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Nonsense. The Simpsons attend the First Church of Springfield.
They go to church, but it's not a Catholic church. Oh, right, the whole freakin' mess is fictional. Never mind...
Rev. Lovejoy's wife would be quite surprised to hear this.
Bart was probably fondled by a priest...would explain a lot.
Wasn't the clearly Irish Catholic Archie, played by Carroll O'Connor in All In The Family, supposedly a Protestant? I remember him making cracks about Catholics more than once, the point being to show us what an all inclusive bigot he was.
There was an episode in Season Five: the Father, Son and Special Guest Star, where Liam Neilson, playing a priest, converts Bart and Homer to RC, causing Ned and Pastor Lovejoy to do back flips.
A guy who lives next door to me is good friends with Dan Castellaneta who does the voice of Homer. I will have to ask him to get Dan's take.
Speaking of religion. O'Donnell got into trouble, because she only learned the top-line talking points, instead of also understanding the constitution parsing required to get there.At least she and her TPer pals aren't very focused on the Constitution. Nothing to see here. Move along. Move along.
I can only hope this is a humor piece.
Well apparently the GOP never learns. Rush Limbaugh just said that the GOP shouldn't compromise one iota. Welcome back to minority status in 2012 fools.
1pb - hey at least you aren't using the teabagger slur. That's progress!
A few years ago, Christianity Today (or maybe it was The Christian Century) ran an article that proposed that the Simpsons were the most religious show on television. Except for one episode in which they dabbled into Catholicism, Homer and Bart are protestants. According to Rev. Lovejoy, their denomination is The Western Branch of American Reform PresbylutheranismBill Donohue of the Catholic League has gone after the Simpsons a couple of times. He's already released a statement on the reports about the Vatican newspaper article. More about the Simpsons and religion here.
The nes articles here are misleading which is not unusual when people are talking tabout the Vatican NewspaperThe Vatican Newspaper "proclaimed" nothing. It was simply talking about a article that appeared in a Jesuit Journal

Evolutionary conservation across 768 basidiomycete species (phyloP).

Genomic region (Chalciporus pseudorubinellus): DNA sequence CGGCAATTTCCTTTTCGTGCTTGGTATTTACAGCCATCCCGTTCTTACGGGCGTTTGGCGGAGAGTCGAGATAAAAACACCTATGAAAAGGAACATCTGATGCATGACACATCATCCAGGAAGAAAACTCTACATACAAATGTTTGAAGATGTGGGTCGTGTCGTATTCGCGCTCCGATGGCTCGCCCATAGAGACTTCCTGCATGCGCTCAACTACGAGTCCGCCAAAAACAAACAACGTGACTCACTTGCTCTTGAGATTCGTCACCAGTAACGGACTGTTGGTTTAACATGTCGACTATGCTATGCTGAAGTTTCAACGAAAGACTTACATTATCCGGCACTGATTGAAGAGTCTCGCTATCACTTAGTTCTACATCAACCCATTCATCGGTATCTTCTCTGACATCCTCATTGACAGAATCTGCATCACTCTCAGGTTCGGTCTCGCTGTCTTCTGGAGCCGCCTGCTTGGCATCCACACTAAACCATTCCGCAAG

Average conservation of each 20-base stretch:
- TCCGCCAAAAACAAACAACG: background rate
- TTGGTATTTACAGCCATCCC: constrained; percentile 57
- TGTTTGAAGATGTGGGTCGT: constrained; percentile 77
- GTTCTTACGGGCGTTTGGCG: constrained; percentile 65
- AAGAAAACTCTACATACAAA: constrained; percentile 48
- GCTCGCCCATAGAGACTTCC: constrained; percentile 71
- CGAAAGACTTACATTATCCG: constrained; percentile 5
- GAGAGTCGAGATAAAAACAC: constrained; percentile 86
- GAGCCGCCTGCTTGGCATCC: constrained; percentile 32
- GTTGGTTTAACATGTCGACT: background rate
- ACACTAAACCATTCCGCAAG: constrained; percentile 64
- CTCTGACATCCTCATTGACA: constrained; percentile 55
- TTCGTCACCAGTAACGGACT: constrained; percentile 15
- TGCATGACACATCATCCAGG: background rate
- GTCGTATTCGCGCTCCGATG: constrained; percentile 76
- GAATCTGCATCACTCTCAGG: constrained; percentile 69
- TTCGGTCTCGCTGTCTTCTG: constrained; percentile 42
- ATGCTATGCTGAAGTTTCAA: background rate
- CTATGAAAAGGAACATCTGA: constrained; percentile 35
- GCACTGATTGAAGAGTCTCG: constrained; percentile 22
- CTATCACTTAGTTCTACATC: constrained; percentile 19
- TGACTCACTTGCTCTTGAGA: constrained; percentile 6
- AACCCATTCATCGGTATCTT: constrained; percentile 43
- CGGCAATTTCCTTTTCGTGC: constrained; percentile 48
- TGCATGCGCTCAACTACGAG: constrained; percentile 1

Things get very mixed up with media people. Yesterday O'Donnell didn't know about the First Amendment baring Congress making laws respecting the establishment of religion. Apparently anything can be true in media world.
Peter;Christianity Today (or maybe it was The Christian Century)How could you get those two mixed up?
I would invite the 1st Amendment experts in this thread go back and review both the video and the transcript of that exchange. As a wise, sword-wielding Spaniard once said, "I do not think it means what you think it means."I'm not sure how Catholic a Catholic Homer can be if he prays to Jebus.
Voltaire - What O'Donnell didn't know was that the 1st Amendment is about the separation of church and state, WHICH IT'S NOT!
"proclaimed" nothingThe headline was "Homer e Bart sono cattolici". Is the quibble "proclaimed" versus "declared"? Certainly the paper "wrote" that they are Catholic.
I'm pretty sure he was baptized Mormon. Repeatedly.
Homer is obviously a NewAger.Kidding.
CE, Homer isn't a Newager, but Lisa definitely is.
I would invite the 1st Amendment experts in this thread go back and review both the video and the transcript of that exchange. As a wise, sword-wielding Spaniard once said, "I do not think it means what you think it means."There were established churches and religious tests for office in this country well into the 19th century.In 1791 there were amendments to the Constitution, proposed along with the Bill of Rights, which would have prevented state governments from establishing churches, but these were rejected by Congress.The history of the separation of church and state is not as simple as some of us might like it to be.O'Donnell is wrong to think that the Constitution, as understood now, allows public school districts to teach creationism to kids, or creationism's closeted twin, intelligent design. But she is right that the First Amendment as written was not understood to forbid it until the last fifty years or so.
ScottMShe's hung up on the talking point re 'separation.' But, Coons is never saying that those particular words are in the Constitution. And, she's completely dumbfounded when he's talking about the first amendment, but not the 'separation' phrase. Listen to 7:07 in my earlier link.BTW, Malkin has a link indicating that Coons was stumped later on re all of the protections of the first amendment. Of course he just chose to not answer, so it's possible that he could have thought of a few of them.After all of this, what can we conclude w/ certainty? If you take her at her word, it seems like O'Donnell interprets the constitution in a way that would allow public schools to teach the story of a Christian God creating the world in science classes instead of evolution. Is that your understanding? Do you believe that a correct interpretation of the Constitution would permit this? Do you want O'Donnell and others supporting judges/justices who would agree w/ this interpretation?
Yes the phrase separation of church and state is generally traced to a letter by Thomas Jefferson, and I could almost believe this is what O'Donnell was questioning except she did't know what the 14th was about-- As I said before she is a media person who can make up things, or be anything she imagines.
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